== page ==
To establish liability for most criminal offences, the prosecution will need to prove that the defendant had a particular state of mind. This may involve proof of an ‘intention’ to commit the offence, or even just ‘recklessness’.
A person will not normally be guilty of a crime if their conduct occurred involuntarily – for example, if they were unconscious or were forced to commit the unlawful act.
The assessment of voluntariness – or ‘free will’ – can be complex and difficult; often taking into account a range of factors, including the circumstances of the particular incident, how a ‘reasonable person’ would act in the same situation and what was in the defendant’s mind at the time.
That assessment can involve the consideration of any mental health conditions suffered by the defendant at the time of the alleged crime.
Mental health can also come into play when determining the appropriate penalty if a person has pleaded guilty or been found guilty of an offence.
This is where neuroscience can intersect with criminal law; and there are many interesting Australian cases where evidence from neurologists has had a major impact upon the outcome.
Here are just a couple of them:
Hypersexuality Caused by Parkinson’s Medication
R v Martin (No 2) was a prosecution brought against former Tasmanian MP, Terence Martin, who had over 500 sexual encounters with sex workers; keeping meticulous records of them all.
Charges were brought against Mr Martin after it was revealed that he paid to engage in sexual acts with, and take naked photos of, a12 year old girl – a transaction arranged by the girl’s mother. Mr Martin was adamant that he thought the girl was 18 because ‘nothing in her behaviour or conversation suggested she was younger’. Five other ‘clients’ testified that they also believed the girl to be 18.
In 2011, a jury in the Tasmanian Supreme Court found Mr Martin guilty of unlawful sexual intercourse with a young person.
Despite this, the former MP avoided a prison sentence and was instead given a ‘suspended sentence’ after a neurologist and forensic psychologist testified that medication for his Parkinson’s disease had triggered a condition known as ‘hypersexuality’, which caused an addiction to prostitutes and pornography.
Dementia in Murder Trial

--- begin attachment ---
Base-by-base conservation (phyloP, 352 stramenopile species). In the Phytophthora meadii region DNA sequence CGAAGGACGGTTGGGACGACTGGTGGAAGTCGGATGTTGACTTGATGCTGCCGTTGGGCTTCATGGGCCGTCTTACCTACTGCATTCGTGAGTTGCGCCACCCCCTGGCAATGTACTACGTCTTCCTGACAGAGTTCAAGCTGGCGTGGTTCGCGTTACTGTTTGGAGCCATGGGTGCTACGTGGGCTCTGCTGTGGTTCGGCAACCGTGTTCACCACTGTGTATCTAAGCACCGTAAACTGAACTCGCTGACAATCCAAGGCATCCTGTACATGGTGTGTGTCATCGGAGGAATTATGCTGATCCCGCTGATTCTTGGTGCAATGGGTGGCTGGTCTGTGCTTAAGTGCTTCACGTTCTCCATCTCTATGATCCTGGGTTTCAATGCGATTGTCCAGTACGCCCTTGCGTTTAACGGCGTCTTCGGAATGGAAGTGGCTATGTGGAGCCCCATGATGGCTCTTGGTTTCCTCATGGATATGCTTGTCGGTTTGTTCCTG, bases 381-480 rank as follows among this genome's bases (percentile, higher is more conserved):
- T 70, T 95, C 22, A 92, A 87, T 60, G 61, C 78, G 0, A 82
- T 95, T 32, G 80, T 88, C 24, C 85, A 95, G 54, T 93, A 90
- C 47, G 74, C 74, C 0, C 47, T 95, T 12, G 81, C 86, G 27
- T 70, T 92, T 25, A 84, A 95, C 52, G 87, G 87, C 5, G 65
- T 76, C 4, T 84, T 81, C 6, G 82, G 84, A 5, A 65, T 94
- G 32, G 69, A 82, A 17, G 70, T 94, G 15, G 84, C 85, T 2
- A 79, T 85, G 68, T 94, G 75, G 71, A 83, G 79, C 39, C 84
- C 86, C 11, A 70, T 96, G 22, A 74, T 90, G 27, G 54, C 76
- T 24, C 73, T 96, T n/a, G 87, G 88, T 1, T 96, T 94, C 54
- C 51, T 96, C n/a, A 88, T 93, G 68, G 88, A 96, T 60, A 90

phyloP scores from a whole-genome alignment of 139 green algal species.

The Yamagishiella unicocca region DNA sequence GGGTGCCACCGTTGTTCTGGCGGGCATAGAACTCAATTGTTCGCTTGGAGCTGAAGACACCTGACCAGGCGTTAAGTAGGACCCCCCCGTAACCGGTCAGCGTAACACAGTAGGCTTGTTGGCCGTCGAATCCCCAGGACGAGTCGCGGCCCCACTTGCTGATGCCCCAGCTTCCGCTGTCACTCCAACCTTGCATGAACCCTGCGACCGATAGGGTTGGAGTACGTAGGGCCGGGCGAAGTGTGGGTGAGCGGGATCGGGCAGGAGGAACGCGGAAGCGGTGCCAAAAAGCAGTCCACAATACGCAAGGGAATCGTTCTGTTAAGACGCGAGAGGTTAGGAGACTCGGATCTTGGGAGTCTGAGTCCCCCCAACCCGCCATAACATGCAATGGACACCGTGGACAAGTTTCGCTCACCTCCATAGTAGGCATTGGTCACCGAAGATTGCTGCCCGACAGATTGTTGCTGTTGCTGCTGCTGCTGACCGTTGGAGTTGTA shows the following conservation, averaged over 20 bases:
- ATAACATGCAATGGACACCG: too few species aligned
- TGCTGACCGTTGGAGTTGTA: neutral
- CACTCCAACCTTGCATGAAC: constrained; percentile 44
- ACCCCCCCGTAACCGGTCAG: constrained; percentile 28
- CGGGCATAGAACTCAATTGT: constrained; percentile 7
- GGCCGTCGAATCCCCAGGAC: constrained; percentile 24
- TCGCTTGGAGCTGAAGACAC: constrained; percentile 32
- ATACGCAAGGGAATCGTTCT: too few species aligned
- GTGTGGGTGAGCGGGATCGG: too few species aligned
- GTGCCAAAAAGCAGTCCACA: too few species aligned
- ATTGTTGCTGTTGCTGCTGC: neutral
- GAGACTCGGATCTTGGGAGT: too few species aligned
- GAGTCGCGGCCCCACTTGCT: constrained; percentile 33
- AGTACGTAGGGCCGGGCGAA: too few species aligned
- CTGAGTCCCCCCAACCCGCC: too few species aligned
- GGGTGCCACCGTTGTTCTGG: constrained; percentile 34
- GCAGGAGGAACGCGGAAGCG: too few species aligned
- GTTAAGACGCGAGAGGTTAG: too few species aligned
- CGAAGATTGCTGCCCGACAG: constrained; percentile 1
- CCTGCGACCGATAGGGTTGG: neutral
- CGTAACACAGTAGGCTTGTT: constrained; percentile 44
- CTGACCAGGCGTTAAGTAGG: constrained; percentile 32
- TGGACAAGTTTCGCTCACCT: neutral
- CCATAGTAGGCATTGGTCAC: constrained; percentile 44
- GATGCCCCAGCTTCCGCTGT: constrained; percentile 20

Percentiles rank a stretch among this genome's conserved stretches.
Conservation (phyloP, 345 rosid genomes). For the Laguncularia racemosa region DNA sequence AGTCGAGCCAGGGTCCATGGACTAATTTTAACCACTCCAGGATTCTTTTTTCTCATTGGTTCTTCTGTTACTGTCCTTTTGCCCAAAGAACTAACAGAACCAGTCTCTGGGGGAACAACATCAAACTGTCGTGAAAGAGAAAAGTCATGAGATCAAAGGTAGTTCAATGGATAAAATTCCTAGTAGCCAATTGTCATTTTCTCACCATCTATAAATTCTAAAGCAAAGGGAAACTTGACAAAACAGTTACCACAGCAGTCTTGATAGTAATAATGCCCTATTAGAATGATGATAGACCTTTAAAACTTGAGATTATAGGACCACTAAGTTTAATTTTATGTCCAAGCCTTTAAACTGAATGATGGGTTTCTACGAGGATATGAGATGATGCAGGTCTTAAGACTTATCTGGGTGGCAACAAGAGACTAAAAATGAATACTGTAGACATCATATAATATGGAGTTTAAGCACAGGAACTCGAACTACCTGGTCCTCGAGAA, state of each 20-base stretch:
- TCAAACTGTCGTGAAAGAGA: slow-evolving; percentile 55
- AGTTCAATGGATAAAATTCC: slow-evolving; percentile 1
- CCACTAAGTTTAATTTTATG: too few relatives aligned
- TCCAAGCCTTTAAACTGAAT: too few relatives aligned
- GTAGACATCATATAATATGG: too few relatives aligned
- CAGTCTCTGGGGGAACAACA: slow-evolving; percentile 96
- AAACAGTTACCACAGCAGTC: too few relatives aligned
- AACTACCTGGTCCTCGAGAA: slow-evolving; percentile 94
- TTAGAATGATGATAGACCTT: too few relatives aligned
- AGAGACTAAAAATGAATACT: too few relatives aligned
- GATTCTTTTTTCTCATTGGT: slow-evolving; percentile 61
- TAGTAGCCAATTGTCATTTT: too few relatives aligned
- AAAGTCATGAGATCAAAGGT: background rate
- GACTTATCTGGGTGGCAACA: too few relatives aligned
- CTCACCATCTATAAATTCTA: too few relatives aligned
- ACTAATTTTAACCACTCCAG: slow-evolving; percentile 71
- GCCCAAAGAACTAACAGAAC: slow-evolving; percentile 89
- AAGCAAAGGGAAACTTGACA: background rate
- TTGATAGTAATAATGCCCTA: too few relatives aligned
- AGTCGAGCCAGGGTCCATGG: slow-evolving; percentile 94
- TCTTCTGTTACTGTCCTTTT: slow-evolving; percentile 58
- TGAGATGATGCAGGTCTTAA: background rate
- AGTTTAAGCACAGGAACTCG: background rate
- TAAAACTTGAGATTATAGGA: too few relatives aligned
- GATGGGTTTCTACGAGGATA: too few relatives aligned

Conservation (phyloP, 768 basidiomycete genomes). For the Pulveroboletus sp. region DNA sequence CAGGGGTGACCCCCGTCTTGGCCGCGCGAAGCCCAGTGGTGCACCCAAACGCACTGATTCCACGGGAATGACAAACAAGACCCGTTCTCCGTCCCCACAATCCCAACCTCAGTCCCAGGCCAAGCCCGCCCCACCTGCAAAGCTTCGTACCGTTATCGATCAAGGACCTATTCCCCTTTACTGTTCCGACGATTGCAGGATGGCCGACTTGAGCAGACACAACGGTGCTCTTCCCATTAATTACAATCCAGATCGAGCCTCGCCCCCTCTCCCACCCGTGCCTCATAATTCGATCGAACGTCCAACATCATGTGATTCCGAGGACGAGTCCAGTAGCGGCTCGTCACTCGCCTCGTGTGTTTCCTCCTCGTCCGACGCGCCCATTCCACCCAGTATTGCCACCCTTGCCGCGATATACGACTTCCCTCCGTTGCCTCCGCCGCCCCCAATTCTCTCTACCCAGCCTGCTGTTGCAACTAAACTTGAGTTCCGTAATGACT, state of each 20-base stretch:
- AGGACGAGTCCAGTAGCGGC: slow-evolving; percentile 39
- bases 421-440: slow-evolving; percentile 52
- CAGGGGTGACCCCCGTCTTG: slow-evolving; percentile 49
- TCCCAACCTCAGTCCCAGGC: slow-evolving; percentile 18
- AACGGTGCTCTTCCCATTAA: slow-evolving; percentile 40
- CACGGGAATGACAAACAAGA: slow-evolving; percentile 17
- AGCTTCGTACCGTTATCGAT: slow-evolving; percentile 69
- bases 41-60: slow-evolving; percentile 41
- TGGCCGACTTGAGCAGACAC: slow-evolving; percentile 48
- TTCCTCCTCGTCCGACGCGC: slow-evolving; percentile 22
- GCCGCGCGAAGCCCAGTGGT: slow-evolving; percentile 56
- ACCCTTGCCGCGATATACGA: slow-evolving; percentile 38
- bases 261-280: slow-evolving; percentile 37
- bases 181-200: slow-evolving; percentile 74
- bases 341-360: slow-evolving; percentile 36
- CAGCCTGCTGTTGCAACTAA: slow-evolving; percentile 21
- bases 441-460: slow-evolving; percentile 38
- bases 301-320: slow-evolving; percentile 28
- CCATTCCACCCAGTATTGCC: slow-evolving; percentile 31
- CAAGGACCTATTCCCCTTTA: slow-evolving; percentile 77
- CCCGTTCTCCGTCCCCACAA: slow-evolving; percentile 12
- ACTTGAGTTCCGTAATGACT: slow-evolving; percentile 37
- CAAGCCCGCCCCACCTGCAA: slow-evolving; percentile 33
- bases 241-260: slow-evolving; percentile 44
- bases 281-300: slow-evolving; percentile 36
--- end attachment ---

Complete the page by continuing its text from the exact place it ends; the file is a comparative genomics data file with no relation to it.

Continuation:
In 2003, 73-year-old Rocco Berlingo faced a judge-alone trial in the Supreme Court of South Australia after being charged with strangling his wife to death.
The main issue at trial was “the accused’s mental competence to commit the alleged offence”.
The facts of the case were that at around 10:45am, Sunday12 August, 2001, Mr Berlingo arrived at his son Giuseppe’s home with scratches on his eye and arm. He started crying and asked his son to call an ambulance. Giuseppe then drove to his parents’ home to find his mother unresponsive in the family room. Police arrived at 11:41am.
In a police record of interview, Mr Berlingo stated:
“I need to kill her because I can’t handle any more. I have two choice. I said, how many time do I have to say I got two bloody choice. Kill myself or kill her?”
During the trial, defence neurologist Professor Burns testified that Mr Berlingo was suffering from ‘fronto-temporo dementia’ when he committed the heinous act. Prosecution experts disagreed.
Supporting the defence expert’s diagnosis was testimony from Mr Berlingo’s daughter that her father’s mental state had deteriorated in the year leading up to the killing. She testified that her father had stopped engaging in activities that he previously enjoyed; for instance, choosing to walk long distances to shop instead of driving his car.
Preferring the defence expert’s evidence, the judge ultimately found that “on the balance of probabilities, the accused was, at the time of the offence alleged against him, mentally incompetent to commit it”.
Mr Berlingo was therefore found not guilty and ordered and subjected to a mental health order.